- 31 Weeks to a Better Genealogy Blog
- #31WBGB: Write an Elevator Pitch for Your Blog
- #31WBGB: My Elevator Pitch
- #31WBGB: Make List Posts Work for Your Genealogy Blog
- #31WBGB: Promote a Blog Post
- #31WBGB: Analyze a Top Genealogy Blog
- #31WBGB: Contact a Reader
- #31WBGB: 27 Must-Read Tips for Genealogy Bloggers
- #31WBGB: Write a Link Post
- #31WBGB: Interlink Your Old Blog Posts
- #31WBGB: Participate in an Online Genealogy Group
- #31WBGB: Set Up Monitoring Alerts
- #31WBGB: Come Up With 10 Post Ideas
- #31WBGB: Develop an Editorial Calendar
- #31WBGB: Update a Key Page
- #31WBGB: Find a Blog Buddy
- #31WBGB: Solve a Problem
Welcome to Week 1 of 31 Weeks to a Better Genealogy Blog! If you are just joining us, you can read the kick-off post here.
This week’s topic and action item is to write an elevator pitch for your blog.
What’s an Elevator Pitch?
What’s an elevator pitch, you ask? It’s a brief overview that can be delivered in the space of an elevator ride (hence, the name). “The idea is that you have a short and sharp piece that you can say about yourself when the opportunity arises, instead of bumbling your way through explaining what your business does (and miss an opportunity).” 1
The goal here is to tell people what you do and interest them in hearing more. I’ve done this task with my staff in my real-life job in the past. The hardest part for them has been getting past the corporate-speak and making their pitches personal. I think the challenge for us will be similar in that we need to move past the generic “I write about genealogy” into what really makes each of our blogs unique.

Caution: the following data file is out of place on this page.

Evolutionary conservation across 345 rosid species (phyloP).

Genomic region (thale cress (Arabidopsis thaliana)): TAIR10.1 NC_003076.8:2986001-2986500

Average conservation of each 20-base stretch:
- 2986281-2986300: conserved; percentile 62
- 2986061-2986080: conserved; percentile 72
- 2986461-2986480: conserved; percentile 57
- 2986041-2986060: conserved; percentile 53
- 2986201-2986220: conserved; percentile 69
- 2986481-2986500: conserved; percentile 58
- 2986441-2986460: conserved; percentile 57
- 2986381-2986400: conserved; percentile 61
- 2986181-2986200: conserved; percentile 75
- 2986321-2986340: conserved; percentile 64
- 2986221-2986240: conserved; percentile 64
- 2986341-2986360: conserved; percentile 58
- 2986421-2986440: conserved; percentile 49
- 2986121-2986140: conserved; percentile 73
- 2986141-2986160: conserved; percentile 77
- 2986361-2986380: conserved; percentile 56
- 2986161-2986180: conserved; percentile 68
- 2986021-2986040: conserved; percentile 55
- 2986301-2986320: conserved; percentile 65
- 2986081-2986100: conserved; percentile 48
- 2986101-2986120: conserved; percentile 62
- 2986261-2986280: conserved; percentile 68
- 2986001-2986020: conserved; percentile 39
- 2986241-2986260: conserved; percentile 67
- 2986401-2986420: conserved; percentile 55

What Can You Do With An Elevator Pitch?
- Tag Line – a tag line, which is even shorter than an elevator pitch, can be a great way to hook new visitors to your blog. Writing the elevator pitch will help you create a compelling tag line.
- “About” page – conversely, an “About” page can be a longer version of an elevator pitch.
- Real-life Conversation – thinking back to Jamboree a few weeks ago, wouldn’t it have been great when meeting new people to say, “Hi! I’m Tonia Kendrick and I write Tonia’s Roots, which is about . . .” They might actually remember it. : )
- Business Cards – you could put your elevator pitch and/or tag line on your card. This is just one more way to make you stand out from the crowd.
- Signature Line – you already put your link in your email signature line, don’t you? Add the elevator pitch and it could motivate people to click on the link. You could do this with forums and message boards, too.
Tips for Writing an Elevator Pitch
- Define your audience – who are you writing for? You may have more than one elevator pitch that you use for different audiences.
- Keep it short – no more than 100-150 words. “Get to the point, eliminate unnecessary words and make it punchy!” 2
- Be energetic – show people that you are passionate about what you are doing.
- Know what you are trying to achieve – your goal is not tell everything about your blog, but to interest people in visiting – or staying – and reading.
- What tips do you have? – tell us in the comments.
- Spend some time this week developing an elevator pitch for your blog. If you already have one, take another look at it and refine it if necessary.
- Come back here and leave your pitch in the comment section. If you write a post about this activity, leave a link.
- If you are feeling particularly ambitious you might want to do more than one version. These could be for different audiences or they could be super-short (140 characters or less = tweetable!), regular length, and then an expanded version (in case someone says “tell me more”).
I’m excited to give away a copy of Family Reunion Organizer for Windows.* Click on the link to see more about this program, which looks like it would be great for reunion-planners.
Here’s how to win. Leave your elevator pitch (or a link to your blog post about your elevator pitch) in the comments section by 11:59 p.m. Eastern time on Saturday, July 9, 2011. I’ll choose a comment number at random and the person who left that comment wins the prize! Contest is only open to US residents.
*Disclosure: I received this copy of Family Reunion Organizer as a prize sponsored by RootsMagic at the 2011 Southern California Genealogical Jamboree. I am not affiliated with RootsMagic and receive no remuneration from them.